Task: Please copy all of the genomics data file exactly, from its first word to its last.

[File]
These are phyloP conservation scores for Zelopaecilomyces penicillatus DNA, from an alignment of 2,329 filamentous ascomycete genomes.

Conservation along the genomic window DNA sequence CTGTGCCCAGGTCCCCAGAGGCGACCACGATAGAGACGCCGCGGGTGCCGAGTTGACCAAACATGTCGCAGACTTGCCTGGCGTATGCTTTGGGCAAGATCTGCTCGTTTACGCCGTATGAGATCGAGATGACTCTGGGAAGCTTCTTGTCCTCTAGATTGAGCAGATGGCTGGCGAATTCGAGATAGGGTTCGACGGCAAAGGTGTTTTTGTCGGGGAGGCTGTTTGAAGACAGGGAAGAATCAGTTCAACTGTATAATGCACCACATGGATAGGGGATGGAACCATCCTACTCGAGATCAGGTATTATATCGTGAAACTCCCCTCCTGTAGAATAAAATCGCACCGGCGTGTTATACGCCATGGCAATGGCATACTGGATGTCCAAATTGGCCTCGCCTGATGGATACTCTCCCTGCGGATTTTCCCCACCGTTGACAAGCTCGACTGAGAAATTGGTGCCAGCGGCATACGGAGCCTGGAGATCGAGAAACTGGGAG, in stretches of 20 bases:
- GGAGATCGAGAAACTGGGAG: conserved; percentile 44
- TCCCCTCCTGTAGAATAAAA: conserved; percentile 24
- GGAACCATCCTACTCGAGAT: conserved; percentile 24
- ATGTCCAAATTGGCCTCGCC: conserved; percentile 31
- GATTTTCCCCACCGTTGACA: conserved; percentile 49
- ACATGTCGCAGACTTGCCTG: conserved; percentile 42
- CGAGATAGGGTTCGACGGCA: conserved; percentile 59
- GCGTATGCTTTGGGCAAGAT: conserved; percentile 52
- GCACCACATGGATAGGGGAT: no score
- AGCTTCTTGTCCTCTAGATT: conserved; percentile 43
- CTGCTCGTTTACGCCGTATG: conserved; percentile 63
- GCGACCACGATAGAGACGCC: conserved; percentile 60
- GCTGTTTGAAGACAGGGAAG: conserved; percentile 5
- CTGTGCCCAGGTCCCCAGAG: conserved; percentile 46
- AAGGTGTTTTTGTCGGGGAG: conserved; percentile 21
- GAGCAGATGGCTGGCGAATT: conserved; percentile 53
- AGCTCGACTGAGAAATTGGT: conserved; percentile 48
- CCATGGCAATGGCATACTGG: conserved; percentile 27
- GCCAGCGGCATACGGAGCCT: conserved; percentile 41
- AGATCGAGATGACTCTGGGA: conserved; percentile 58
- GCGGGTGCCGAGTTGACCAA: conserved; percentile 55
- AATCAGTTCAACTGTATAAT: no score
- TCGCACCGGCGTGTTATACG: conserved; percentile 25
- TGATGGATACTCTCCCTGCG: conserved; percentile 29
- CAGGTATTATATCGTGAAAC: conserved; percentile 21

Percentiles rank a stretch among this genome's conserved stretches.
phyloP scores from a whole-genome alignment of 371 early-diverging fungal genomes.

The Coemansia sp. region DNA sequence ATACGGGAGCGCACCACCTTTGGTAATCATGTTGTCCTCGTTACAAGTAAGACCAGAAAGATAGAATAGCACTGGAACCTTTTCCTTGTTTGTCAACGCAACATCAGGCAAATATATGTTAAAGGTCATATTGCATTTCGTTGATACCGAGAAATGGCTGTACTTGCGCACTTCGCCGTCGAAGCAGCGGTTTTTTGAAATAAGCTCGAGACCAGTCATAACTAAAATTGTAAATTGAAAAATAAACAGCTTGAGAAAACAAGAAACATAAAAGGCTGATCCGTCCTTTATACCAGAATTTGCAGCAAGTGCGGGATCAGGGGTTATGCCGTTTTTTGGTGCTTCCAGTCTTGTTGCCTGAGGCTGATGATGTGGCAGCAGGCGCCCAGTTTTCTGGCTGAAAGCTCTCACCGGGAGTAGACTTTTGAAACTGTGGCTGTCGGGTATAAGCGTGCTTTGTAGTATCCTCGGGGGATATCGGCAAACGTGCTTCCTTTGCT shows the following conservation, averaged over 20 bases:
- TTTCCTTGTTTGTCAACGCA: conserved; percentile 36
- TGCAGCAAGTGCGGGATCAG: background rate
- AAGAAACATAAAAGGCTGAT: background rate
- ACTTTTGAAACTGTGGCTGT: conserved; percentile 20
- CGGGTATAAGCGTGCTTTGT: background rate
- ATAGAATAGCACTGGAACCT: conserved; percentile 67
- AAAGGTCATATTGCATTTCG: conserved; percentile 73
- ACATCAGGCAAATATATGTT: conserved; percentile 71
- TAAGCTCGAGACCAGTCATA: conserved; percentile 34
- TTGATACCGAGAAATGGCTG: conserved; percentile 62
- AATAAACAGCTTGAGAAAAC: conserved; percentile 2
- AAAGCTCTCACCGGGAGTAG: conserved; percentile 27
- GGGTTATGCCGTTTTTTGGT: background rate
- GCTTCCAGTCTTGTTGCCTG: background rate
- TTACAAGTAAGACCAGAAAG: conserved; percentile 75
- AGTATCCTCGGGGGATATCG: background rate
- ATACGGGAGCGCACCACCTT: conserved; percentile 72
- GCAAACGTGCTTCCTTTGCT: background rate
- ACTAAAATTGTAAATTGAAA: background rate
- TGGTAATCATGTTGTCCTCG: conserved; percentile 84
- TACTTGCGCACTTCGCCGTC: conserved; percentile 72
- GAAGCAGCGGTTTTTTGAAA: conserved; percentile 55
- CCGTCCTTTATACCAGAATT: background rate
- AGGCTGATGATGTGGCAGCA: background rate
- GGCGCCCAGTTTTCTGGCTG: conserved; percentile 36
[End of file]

These are phyloP conservation scores for Zelopaecilomyces penicillatus DNA, from an alignment of 2,329 filamentous ascomycete genomes.

Conservation along the genomic window DNA sequence CTGTGCCCAGGTCCCCAGAGGCGACCACGATAGAGACGCCGCGGGTGCCGAGTTGACCAAACATGTCGCAGACTTGCCTGGCGTATGCTTTGGGCAAGATCTGCTCGTTTACGCCGTATGAGATCGAGATGACTCTGGGAAGCTTCTTGTCCTCTAGATTGAGCAGATGGCTGGCGAATTCGAGATAGGGTTCGACGGCAAAGGTGTTTTTGTCGGGGAGGCTGTTTGAAGACAGGGAAGAATCAGTTCAACTGTATAATGCACCACATGGATAGGGGATGGAACCATCCTACTCGAGATCAGGTATTATATCGTGAAACTCCCCTCCTGTAGAATAAAATCGCACCGGCGTGTTATACGCCATGGCAATGGCATACTGGATGTCCAAATTGGCCTCGCCTGATGGATACTCTCCCTGCGGATTTTCCCCACCGTTGACAAGCTCGACTGAGAAATTGGTGCCAGCGGCATACGGAGCCTGGAGATCGAGAAACTGGGAG, in stretches of 20 bases:
- GGAGATCGAGAAACTGGGAG: conserved; percentile 44
- TCCCCTCCTGTAGAATAAAA: conserved; percentile 24
- GGAACCATCCTACTCGAGAT: conserved; percentile 24
- ATGTCCAAATTGGCCTCGCC: conserved; percentile 31
- GATTTTCCCCACCGTTGACA: conserved; percentile 49
- ACATGTCGCAGACTTGCCTG: conserved; percentile 42
- CGAGATAGGGTTCGACGGCA: conserved; percentile 59
- GCGTATGCTTTGGGCAAGAT: conserved; percentile 52
- GCACCACATGGATAGGGGAT: no score
- AGCTTCTTGTCCTCTAGATT: conserved; percentile 43
- CTGCTCGTTTACGCCGTATG: conserved; percentile 63
- GCGACCACGATAGAGACGCC: conserved; percentile 60
- GCTGTTTGAAGACAGGGAAG: conserved; percentile 5
- CTGTGCCCAGGTCCCCAGAG: conserved; percentile 46
- AAGGTGTTTTTGTCGGGGAG: conserved; percentile 21
- GAGCAGATGGCTGGCGAATT: conserved; percentile 53
- AGCTCGACTGAGAAATTGGT: conserved; percentile 48
- CCATGGCAATGGCATACTGG: conserved; percentile 27
- GCCAGCGGCATACGGAGCCT: conserved; percentile 41
- AGATCGAGATGACTCTGGGA: conserved; percentile 58
- GCGGGTGCCGAGTTGACCAA: conserved; percentile 55
- AATCAGTTCAACTGTATAAT: no score
- TCGCACCGGCGTGTTATACG: conserved; percentile 25
- TGATGGATACTCTCCCTGCG: conserved; percentile 29
- CAGGTATTATATCGTGAAAC: conserved; percentile 21

Percentiles rank a stretch among this genome's conserved stretches.
phyloP scores from a whole-genome alignment of 371 early-diverging fungal genomes.

The Coemansia sp. region DNA sequence ATACGGGAGCGCACCACCTTTGGTAATCATGTTGTCCTCGTTACAAGTAAGACCAGAAAGATAGAATAGCACTGGAACCTTTTCCTTGTTTGTCAACGCAACATCAGGCAAATATATGTTAAAGGTCATATTGCATTTCGTTGATACCGAGAAATGGCTGTACTTGCGCACTTCGCCGTCGAAGCAGCGGTTTTTTGAAATAAGCTCGAGACCAGTCATAACTAAAATTGTAAATTGAAAAATAAACAGCTTGAGAAAACAAGAAACATAAAAGGCTGATCCGTCCTTTATACCAGAATTTGCAGCAAGTGCGGGATCAGGGGTTATGCCGTTTTTTGGTGCTTCCAGTCTTGTTGCCTGAGGCTGATGATGTGGCAGCAGGCGCCCAGTTTTCTGGCTGAAAGCTCTCACCGGGAGTAGACTTTTGAAACTGTGGCTGTCGGGTATAAGCGTGCTTTGTAGTATCCTCGGGGGATATCGGCAAACGTGCTTCCTTTGCT shows the following conservation, averaged over 20 bases:
- TTTCCTTGTTTGTCAACGCA: conserved; percentile 36
- TGCAGCAAGTGCGGGATCAG: background rate
- AAGAAACATAAAAGGCTGAT: background rate
- ACTTTTGAAACTGTGGCTGT: conserved; percentile 20
- CGGGTATAAGCGTGCTTTGT: background rate
- ATAGAATAGCACTGGAACCT: conserved; percentile 67
- AAAGGTCATATTGCATTTCG: conserved; percentile 73
- ACATCAGGCAAATATATGTT: conserved; percentile 71
- TAAGCTCGAGACCAGTCATA: conserved; percentile 34
- TTGATACCGAGAAATGGCTG: conserved; percentile 62
- AATAAACAGCTTGAGAAAAC: conserved; percentile 2
- AAAGCTCTCACCGGGAGTAG: conserved; percentile 27
- GGGTTATGCCGTTTTTTGGT: background rate
- GCTTCCAGTCTTGTTGCCTG: background rate
- TTACAAGTAAGACCAGAAAG: conserved; percentile 75
- AGTATCCTCGGGGGATATCG: background rate
- ATACGGGAGCGCACCACCTT: conserved; percentile 72
- GCAAACGTGCTTCCTTTGCT: background rate
- ACTAAAATTGTAAATTGAAA: background rate
- TGGTAATCATGTTGTCCTCG: conserved; percentile 84
- TACTTGCGCACTTCGCCGTC: conserved; percentile 72
- GAAGCAGCGGTTTTTTGAAA: conserved; percentile 55
- CCGTCCTTTATACCAGAATT: background rate
- AGGCTGATGATGTGGCAGCA: background rate
- GGCGCCCAGTTTTCTGGCTG: conserved; percentile 36